When you’re desperate to find work, there comes a point when you are willing to try just about anything. That is the time to be most on your guard. There are plenty of people and companies out there willing to capitalize on your desperation. Follow a few simple tips and use your own good judgment and you can avoid getting caught up in a job scam.
Too Good to Be True
A few years ago, people answered job ads for warehousing. It turns out he company was having products shipped to “employees” who would receive the package and forward it. Occasionally they would have the employee process the payment as well. This entailed cashing the money order, deducting a 10% handling fee for themselves and then sending the rest of the cash to a third party via Western Union. Very few products showed up. Mostly envelopes with money orders arrived. It was a scam conducted by a third party, often in a foreign country, using eBay to fraudulently sell merchandise that was never delivered. People were accepting the payments and forwarding them without knowing what was going on. It was their name the eBay buyer and since they had cashed the money orders, they were liable. They had committed fraud and even mail fraud, both crimes punishable by stiff penalties and jail time. If the deal sounds too good to be true, it is.
Cash for Jobs
You should never, ever have to pay for a job. Any company that promises to give you a job for any kind of fee should set your radar on alert. Some companies will offer to sell you a list of job leads. That is more legitimate, but more often than not, the leads are old and no longer viable.
The closest you can come to legitimately paying for a job is when you decide to be a demonstrator salesperson. In this case, you pay for a demonstrator’s kit so that you have product samples to use. An example would Tupperware or Avon. Once you purchase the kit, the company helps you with training and maybe even some leads. After that you need to be careful. They will continually try to get you to purchase additional materials for your kit. You can end up spending far more than you make.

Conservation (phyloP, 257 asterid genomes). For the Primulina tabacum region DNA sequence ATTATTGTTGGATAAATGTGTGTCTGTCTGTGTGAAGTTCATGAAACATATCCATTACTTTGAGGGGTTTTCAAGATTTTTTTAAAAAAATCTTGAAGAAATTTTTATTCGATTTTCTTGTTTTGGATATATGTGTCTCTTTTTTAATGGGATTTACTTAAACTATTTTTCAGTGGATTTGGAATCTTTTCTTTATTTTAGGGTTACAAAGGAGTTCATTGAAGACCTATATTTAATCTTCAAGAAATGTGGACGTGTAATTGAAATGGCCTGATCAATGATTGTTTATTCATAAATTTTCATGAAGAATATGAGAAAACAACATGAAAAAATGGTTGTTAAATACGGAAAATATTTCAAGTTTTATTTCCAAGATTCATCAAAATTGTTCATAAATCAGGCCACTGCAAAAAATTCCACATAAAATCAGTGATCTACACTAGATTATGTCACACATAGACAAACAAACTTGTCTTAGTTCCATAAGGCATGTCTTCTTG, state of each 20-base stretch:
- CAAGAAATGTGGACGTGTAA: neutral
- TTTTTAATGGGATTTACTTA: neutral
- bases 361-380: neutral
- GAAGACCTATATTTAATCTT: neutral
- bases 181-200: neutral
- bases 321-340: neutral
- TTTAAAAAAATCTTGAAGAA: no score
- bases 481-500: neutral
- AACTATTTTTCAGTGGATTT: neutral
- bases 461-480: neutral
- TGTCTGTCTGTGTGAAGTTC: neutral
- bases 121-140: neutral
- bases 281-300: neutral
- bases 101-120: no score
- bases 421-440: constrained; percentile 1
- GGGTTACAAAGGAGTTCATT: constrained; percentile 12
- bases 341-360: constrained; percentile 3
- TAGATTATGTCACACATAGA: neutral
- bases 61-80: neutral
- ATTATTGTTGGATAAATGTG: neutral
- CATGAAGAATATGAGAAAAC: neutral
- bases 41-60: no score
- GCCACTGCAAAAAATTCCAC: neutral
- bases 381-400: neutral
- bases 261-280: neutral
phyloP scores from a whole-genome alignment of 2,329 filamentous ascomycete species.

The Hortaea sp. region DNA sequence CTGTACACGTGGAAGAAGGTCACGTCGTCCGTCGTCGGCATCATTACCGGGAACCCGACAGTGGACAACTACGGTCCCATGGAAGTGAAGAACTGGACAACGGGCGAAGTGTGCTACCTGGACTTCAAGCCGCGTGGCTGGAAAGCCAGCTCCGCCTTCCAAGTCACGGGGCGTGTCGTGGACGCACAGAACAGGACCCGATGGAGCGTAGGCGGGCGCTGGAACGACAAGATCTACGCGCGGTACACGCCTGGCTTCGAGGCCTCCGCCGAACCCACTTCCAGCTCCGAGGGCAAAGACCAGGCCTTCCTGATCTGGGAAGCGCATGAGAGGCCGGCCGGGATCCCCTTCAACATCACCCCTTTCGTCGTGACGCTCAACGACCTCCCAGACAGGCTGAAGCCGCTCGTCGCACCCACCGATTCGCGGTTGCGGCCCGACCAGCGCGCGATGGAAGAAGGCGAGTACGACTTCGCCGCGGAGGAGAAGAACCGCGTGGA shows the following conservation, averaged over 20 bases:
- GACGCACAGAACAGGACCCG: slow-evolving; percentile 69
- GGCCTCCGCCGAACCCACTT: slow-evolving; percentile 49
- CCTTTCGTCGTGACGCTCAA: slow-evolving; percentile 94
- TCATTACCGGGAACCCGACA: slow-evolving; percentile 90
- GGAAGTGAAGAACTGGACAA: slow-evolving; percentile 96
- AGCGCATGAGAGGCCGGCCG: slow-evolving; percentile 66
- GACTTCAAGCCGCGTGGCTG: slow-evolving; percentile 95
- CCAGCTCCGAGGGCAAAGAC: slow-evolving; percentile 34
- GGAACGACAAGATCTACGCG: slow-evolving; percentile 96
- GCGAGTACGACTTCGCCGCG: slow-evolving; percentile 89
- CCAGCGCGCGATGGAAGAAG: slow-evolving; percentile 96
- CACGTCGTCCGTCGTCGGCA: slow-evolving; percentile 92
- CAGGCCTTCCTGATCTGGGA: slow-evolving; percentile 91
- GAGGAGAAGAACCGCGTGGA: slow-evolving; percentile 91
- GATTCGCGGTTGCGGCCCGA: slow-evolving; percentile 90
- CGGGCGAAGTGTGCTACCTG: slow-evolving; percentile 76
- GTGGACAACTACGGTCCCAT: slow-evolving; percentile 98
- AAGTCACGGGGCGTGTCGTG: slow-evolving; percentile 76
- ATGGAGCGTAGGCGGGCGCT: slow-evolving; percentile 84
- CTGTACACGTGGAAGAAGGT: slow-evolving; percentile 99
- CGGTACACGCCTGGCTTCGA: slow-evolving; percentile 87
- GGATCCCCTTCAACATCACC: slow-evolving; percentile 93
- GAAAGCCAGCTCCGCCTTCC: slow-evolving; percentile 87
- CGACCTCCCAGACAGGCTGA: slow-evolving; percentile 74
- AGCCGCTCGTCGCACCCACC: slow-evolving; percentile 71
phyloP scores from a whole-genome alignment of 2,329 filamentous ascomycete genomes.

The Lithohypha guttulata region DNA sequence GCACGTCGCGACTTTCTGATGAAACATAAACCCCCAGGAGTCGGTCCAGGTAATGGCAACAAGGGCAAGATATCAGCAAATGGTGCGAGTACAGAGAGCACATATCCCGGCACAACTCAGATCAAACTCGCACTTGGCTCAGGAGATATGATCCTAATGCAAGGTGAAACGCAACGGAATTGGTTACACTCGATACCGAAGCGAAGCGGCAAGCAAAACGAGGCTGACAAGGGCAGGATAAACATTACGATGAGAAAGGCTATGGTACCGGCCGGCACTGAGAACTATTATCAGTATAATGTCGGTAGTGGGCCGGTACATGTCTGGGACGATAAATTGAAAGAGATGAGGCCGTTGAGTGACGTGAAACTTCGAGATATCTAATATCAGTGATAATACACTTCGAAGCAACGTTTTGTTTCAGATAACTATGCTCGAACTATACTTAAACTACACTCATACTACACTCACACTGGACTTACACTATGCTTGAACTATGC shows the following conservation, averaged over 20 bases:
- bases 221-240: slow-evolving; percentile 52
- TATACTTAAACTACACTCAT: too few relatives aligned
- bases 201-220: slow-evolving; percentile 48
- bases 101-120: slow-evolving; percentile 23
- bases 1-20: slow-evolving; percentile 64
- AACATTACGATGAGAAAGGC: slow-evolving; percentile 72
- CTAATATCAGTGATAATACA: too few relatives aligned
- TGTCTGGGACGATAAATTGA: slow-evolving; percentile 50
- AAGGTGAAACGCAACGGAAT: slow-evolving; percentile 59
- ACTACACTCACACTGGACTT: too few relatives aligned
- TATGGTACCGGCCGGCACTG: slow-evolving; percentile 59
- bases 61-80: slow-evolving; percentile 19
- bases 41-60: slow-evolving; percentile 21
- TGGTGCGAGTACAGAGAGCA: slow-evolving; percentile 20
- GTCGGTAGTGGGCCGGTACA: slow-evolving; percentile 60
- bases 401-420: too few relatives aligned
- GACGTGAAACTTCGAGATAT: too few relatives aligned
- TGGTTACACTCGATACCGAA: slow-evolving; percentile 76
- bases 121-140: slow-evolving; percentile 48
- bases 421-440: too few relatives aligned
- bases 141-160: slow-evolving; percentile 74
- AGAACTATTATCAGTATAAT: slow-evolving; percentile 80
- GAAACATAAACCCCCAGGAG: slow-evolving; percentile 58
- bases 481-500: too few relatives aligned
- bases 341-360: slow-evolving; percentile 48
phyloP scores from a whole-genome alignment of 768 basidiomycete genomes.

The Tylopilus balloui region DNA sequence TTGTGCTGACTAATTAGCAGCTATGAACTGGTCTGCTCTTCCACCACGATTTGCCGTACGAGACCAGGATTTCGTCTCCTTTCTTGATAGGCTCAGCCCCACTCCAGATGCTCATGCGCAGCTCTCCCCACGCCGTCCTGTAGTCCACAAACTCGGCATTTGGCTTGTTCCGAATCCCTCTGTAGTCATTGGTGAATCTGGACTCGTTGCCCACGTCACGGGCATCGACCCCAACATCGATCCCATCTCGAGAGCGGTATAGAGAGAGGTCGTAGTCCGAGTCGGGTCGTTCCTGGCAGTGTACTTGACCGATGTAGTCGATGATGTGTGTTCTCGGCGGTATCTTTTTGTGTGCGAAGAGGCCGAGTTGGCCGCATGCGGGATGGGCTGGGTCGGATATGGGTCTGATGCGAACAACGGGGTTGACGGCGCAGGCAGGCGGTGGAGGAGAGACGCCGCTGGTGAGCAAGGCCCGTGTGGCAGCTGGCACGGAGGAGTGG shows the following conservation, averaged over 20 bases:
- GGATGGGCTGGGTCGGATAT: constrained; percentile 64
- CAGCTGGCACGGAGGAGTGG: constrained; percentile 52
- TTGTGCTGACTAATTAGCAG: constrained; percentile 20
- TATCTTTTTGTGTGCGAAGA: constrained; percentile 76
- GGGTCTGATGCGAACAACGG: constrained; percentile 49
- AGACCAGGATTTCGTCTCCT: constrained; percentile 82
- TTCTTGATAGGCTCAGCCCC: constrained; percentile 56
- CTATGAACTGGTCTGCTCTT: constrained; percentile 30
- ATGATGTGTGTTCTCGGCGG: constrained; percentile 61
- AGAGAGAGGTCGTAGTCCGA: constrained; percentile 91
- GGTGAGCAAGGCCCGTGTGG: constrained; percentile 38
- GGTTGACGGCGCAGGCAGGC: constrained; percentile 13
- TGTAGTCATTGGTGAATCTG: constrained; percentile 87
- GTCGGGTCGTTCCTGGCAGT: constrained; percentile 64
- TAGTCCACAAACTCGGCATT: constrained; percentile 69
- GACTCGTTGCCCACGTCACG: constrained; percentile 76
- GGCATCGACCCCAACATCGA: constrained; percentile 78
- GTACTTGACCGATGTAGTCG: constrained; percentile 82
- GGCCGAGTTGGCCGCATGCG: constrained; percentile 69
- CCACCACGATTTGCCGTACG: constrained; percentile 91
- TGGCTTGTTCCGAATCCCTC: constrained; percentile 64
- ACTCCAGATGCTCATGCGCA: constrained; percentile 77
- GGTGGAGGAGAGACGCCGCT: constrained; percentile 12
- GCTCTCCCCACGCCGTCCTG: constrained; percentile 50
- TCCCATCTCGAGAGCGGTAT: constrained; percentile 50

Get Paid Upfront
There are a number of jobs where you can request payment in full or even partial payment upfront. Before you perform any services, make sure both you and your client or employer understand the terms of your arrangement. Perhaps you are a whiz at website design or you are a freelance writer. These skills can allow you to set your price and request all or part of the payment upfront. Because you are dealing with faceless people over the internet, most honest people expect you to want to protect yourself by requesting payment upfront. They will want to protected as well and may agree to half up front and the balance upon satisfactory completion of whatever the work is. If they refuse to make any sort of good faith payment before work begins, you may want to move on to another client.